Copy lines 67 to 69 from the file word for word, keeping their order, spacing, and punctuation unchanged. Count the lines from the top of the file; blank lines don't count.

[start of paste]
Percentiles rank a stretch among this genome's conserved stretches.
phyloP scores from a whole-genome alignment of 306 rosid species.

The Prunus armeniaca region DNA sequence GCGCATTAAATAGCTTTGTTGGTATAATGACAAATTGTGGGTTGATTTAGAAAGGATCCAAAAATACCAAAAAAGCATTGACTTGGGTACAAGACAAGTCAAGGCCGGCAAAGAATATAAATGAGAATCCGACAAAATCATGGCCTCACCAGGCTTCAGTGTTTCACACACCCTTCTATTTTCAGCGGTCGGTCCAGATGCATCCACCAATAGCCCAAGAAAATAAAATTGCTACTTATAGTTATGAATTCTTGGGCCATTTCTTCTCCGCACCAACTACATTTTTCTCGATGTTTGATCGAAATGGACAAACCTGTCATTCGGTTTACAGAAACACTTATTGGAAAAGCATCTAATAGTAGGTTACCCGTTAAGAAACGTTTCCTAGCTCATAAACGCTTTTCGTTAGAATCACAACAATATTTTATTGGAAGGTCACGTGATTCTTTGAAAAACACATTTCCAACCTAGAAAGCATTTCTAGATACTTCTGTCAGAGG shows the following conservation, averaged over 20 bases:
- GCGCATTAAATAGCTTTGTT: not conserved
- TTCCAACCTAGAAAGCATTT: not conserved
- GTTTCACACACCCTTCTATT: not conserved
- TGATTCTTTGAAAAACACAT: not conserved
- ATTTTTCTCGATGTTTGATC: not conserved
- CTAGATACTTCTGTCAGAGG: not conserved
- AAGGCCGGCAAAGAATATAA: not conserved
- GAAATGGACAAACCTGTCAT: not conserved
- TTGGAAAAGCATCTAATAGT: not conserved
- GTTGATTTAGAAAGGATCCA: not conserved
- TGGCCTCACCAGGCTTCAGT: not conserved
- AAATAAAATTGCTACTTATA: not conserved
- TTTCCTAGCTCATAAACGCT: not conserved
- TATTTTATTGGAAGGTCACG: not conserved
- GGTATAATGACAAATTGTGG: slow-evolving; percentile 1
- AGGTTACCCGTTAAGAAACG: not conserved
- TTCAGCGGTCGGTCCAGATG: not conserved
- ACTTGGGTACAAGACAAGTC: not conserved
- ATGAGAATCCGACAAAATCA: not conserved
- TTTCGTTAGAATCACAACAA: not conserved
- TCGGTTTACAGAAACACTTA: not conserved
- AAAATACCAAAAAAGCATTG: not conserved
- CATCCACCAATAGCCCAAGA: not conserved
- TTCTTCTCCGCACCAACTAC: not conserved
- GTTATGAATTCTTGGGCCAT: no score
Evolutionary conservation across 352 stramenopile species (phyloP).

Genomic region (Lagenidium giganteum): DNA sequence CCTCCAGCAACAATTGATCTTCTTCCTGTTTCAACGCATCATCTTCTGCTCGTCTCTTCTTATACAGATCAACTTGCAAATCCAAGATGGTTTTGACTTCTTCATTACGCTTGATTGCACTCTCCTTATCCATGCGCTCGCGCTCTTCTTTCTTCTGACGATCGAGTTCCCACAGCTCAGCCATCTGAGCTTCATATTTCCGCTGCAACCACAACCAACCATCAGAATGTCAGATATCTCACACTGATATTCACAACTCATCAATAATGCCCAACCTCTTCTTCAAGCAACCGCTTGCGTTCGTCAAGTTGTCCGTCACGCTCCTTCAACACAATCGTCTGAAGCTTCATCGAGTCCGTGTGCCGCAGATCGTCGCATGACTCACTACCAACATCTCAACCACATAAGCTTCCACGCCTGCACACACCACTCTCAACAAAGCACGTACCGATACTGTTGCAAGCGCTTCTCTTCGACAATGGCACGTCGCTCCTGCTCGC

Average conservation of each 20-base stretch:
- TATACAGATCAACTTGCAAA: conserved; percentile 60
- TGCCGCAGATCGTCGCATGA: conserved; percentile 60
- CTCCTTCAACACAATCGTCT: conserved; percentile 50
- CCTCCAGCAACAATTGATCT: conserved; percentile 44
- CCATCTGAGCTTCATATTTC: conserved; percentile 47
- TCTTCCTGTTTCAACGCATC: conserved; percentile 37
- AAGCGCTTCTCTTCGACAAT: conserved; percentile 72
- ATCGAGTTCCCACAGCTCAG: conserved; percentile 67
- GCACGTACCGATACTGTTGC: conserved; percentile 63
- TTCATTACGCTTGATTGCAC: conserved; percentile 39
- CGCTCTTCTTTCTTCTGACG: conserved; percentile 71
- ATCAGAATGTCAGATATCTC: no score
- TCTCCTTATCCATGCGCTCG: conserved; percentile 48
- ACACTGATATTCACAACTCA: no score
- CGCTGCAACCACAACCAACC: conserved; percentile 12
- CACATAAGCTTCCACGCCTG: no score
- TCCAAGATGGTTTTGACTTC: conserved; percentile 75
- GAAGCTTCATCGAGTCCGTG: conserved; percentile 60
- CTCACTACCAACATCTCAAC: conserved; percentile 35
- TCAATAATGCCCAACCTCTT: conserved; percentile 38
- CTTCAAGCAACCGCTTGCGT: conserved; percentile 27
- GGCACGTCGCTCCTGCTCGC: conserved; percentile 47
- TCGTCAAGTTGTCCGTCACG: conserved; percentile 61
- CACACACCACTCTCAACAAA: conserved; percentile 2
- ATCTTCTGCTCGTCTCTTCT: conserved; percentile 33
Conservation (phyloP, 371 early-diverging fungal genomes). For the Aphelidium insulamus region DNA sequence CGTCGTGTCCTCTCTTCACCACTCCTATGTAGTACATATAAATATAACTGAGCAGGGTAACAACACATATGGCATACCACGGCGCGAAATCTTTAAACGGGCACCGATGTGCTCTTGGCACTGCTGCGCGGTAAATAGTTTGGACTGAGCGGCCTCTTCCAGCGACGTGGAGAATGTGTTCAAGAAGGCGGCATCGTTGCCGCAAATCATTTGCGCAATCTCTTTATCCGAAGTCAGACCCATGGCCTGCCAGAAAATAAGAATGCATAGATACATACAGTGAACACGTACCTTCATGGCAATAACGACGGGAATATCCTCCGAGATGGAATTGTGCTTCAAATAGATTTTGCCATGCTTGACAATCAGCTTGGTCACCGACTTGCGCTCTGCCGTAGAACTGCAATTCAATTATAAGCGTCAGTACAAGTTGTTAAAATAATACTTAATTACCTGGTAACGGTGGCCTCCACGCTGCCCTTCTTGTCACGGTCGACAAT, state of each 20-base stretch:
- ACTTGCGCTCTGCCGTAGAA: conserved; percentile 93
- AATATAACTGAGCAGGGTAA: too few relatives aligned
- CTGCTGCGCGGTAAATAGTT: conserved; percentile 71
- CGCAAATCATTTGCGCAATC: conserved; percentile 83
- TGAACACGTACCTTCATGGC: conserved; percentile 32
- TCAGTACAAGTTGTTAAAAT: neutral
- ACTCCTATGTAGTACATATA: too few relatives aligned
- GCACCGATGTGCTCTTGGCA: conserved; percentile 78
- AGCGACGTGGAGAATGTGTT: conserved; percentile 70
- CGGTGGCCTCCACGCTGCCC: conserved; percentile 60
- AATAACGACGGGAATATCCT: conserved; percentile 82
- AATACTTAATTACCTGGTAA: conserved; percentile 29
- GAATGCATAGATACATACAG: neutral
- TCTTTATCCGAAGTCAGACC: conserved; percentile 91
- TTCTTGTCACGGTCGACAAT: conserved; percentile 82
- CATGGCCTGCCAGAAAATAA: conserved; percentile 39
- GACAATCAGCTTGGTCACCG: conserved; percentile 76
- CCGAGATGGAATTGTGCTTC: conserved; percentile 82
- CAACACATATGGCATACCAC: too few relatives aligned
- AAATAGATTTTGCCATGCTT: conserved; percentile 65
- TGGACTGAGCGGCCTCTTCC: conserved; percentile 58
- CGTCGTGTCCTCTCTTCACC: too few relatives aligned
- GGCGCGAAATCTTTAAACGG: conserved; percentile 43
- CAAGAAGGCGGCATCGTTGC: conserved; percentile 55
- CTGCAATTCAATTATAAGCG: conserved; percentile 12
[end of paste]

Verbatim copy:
- CGGTGGCCTCCACGCTGCCC: conserved; percentile 60
- AATAACGACGGGAATATCCT: conserved; percentile 82
- AATACTTAATTACCTGGTAA: conserved; percentile 29